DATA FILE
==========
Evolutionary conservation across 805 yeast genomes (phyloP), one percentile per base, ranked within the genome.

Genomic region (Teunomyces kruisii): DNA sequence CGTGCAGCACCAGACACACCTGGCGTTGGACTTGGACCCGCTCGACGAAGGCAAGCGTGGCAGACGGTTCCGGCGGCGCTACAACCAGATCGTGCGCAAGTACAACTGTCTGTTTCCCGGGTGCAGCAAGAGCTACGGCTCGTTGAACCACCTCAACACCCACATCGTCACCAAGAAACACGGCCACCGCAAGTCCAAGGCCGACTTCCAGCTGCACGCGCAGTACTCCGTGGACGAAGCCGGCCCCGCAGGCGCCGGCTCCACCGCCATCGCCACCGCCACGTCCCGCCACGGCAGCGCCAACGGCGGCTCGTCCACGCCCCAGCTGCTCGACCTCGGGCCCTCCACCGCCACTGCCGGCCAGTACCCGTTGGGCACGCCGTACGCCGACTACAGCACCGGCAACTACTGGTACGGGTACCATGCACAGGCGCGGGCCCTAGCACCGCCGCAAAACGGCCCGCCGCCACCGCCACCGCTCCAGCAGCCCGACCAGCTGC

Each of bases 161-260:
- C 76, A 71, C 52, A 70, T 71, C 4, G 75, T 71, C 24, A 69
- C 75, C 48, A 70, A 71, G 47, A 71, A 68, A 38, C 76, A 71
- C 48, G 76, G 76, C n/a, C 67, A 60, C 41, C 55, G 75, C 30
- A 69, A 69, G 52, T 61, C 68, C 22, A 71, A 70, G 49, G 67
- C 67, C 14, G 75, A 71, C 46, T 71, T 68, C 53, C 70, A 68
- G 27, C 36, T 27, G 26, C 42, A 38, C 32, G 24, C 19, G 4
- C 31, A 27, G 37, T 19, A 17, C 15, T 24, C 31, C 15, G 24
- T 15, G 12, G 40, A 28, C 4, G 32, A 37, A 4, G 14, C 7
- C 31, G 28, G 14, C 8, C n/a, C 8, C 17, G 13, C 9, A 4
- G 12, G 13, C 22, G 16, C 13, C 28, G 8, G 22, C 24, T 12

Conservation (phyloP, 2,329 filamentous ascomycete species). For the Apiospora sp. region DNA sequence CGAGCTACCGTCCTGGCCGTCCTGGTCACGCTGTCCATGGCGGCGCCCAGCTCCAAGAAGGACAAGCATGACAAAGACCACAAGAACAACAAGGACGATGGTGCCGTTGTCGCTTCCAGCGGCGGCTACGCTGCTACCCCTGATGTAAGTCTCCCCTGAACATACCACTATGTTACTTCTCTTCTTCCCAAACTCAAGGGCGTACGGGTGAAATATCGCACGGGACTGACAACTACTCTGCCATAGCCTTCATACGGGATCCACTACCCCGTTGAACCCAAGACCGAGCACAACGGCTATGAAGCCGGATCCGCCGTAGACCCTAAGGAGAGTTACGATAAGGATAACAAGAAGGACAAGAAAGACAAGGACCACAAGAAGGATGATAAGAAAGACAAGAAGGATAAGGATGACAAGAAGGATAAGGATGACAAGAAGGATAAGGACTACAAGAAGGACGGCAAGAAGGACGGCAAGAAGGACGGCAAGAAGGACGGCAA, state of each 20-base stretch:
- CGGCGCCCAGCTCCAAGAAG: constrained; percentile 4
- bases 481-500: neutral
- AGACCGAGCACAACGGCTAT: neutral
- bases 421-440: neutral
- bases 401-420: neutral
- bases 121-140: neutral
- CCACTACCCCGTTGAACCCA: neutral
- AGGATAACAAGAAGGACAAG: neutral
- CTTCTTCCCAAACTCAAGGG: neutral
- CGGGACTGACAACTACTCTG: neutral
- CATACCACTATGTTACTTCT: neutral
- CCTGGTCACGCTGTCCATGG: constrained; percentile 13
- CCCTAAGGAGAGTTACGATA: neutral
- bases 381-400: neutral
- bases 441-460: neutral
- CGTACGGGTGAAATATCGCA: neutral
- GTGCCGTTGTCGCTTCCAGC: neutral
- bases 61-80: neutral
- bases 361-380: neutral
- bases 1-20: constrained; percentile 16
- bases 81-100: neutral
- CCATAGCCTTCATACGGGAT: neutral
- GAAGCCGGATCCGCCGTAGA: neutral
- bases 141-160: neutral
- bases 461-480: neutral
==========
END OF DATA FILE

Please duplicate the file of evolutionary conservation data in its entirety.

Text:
Evolutionary conservation across 805 yeast genomes (phyloP), one percentile per base, ranked within the genome.

Genomic region (Teunomyces kruisii): DNA sequence CGTGCAGCACCAGACACACCTGGCGTTGGACTTGGACCCGCTCGACGAAGGCAAGCGTGGCAGACGGTTCCGGCGGCGCTACAACCAGATCGTGCGCAAGTACAACTGTCTGTTTCCCGGGTGCAGCAAGAGCTACGGCTCGTTGAACCACCTCAACACCCACATCGTCACCAAGAAACACGGCCACCGCAAGTCCAAGGCCGACTTCCAGCTGCACGCGCAGTACTCCGTGGACGAAGCCGGCCCCGCAGGCGCCGGCTCCACCGCCATCGCCACCGCCACGTCCCGCCACGGCAGCGCCAACGGCGGCTCGTCCACGCCCCAGCTGCTCGACCTCGGGCCCTCCACCGCCACTGCCGGCCAGTACCCGTTGGGCACGCCGTACGCCGACTACAGCACCGGCAACTACTGGTACGGGTACCATGCACAGGCGCGGGCCCTAGCACCGCCGCAAAACGGCCCGCCGCCACCGCCACCGCTCCAGCAGCCCGACCAGCTGC

Each of bases 161-260:
- C 76, A 71, C 52, A 70, T 71, C 4, G 75, T 71, C 24, A 69
- C 75, C 48, A 70, A 71, G 47, A 71, A 68, A 38, C 76, A 71
- C 48, G 76, G 76, C n/a, C 67, A 60, C 41, C 55, G 75, C 30
- A 69, A 69, G 52, T 61, C 68, C 22, A 71, A 70, G 49, G 67
- C 67, C 14, G 75, A 71, C 46, T 71, T 68, C 53, C 70, A 68
- G 27, C 36, T 27, G 26, C 42, A 38, C 32, G 24, C 19, G 4
- C 31, A 27, G 37, T 19, A 17, C 15, T 24, C 31, C 15, G 24
- T 15, G 12, G 40, A 28, C 4, G 32, A 37, A 4, G 14, C 7
- C 31, G 28, G 14, C 8, C n/a, C 8, C 17, G 13, C 9, A 4
- G 12, G 13, C 22, G 16, C 13, C 28, G 8, G 22, C 24, T 12

Conservation (phyloP, 2,329 filamentous ascomycete species). For the Apiospora sp. region DNA sequence CGAGCTACCGTCCTGGCCGTCCTGGTCACGCTGTCCATGGCGGCGCCCAGCTCCAAGAAGGACAAGCATGACAAAGACCACAAGAACAACAAGGACGATGGTGCCGTTGTCGCTTCCAGCGGCGGCTACGCTGCTACCCCTGATGTAAGTCTCCCCTGAACATACCACTATGTTACTTCTCTTCTTCCCAAACTCAAGGGCGTACGGGTGAAATATCGCACGGGACTGACAACTACTCTGCCATAGCCTTCATACGGGATCCACTACCCCGTTGAACCCAAGACCGAGCACAACGGCTATGAAGCCGGATCCGCCGTAGACCCTAAGGAGAGTTACGATAAGGATAACAAGAAGGACAAGAAAGACAAGGACCACAAGAAGGATGATAAGAAAGACAAGAAGGATAAGGATGACAAGAAGGATAAGGATGACAAGAAGGATAAGGACTACAAGAAGGACGGCAAGAAGGACGGCAAGAAGGACGGCAAGAAGGACGGCAA, state of each 20-base stretch:
- CGGCGCCCAGCTCCAAGAAG: constrained; percentile 4
- bases 481-500: neutral
- AGACCGAGCACAACGGCTAT: neutral
- bases 421-440: neutral
- bases 401-420: neutral
- bases 121-140: neutral
- CCACTACCCCGTTGAACCCA: neutral
- AGGATAACAAGAAGGACAAG: neutral
- CTTCTTCCCAAACTCAAGGG: neutral
- CGGGACTGACAACTACTCTG: neutral
- CATACCACTATGTTACTTCT: neutral
- CCTGGTCACGCTGTCCATGG: constrained; percentile 13
- CCCTAAGGAGAGTTACGATA: neutral
- bases 381-400: neutral
- bases 441-460: neutral
- CGTACGGGTGAAATATCGCA: neutral
- GTGCCGTTGTCGCTTCCAGC: neutral
- bases 61-80: neutral
- bases 361-380: neutral
- bases 1-20: constrained; percentile 16
- bases 81-100: neutral
- CCATAGCCTTCATACGGGAT: neutral
- GAAGCCGGATCCGCCGTAGA: neutral
- bases 141-160: neutral
- bases 461-480: neutral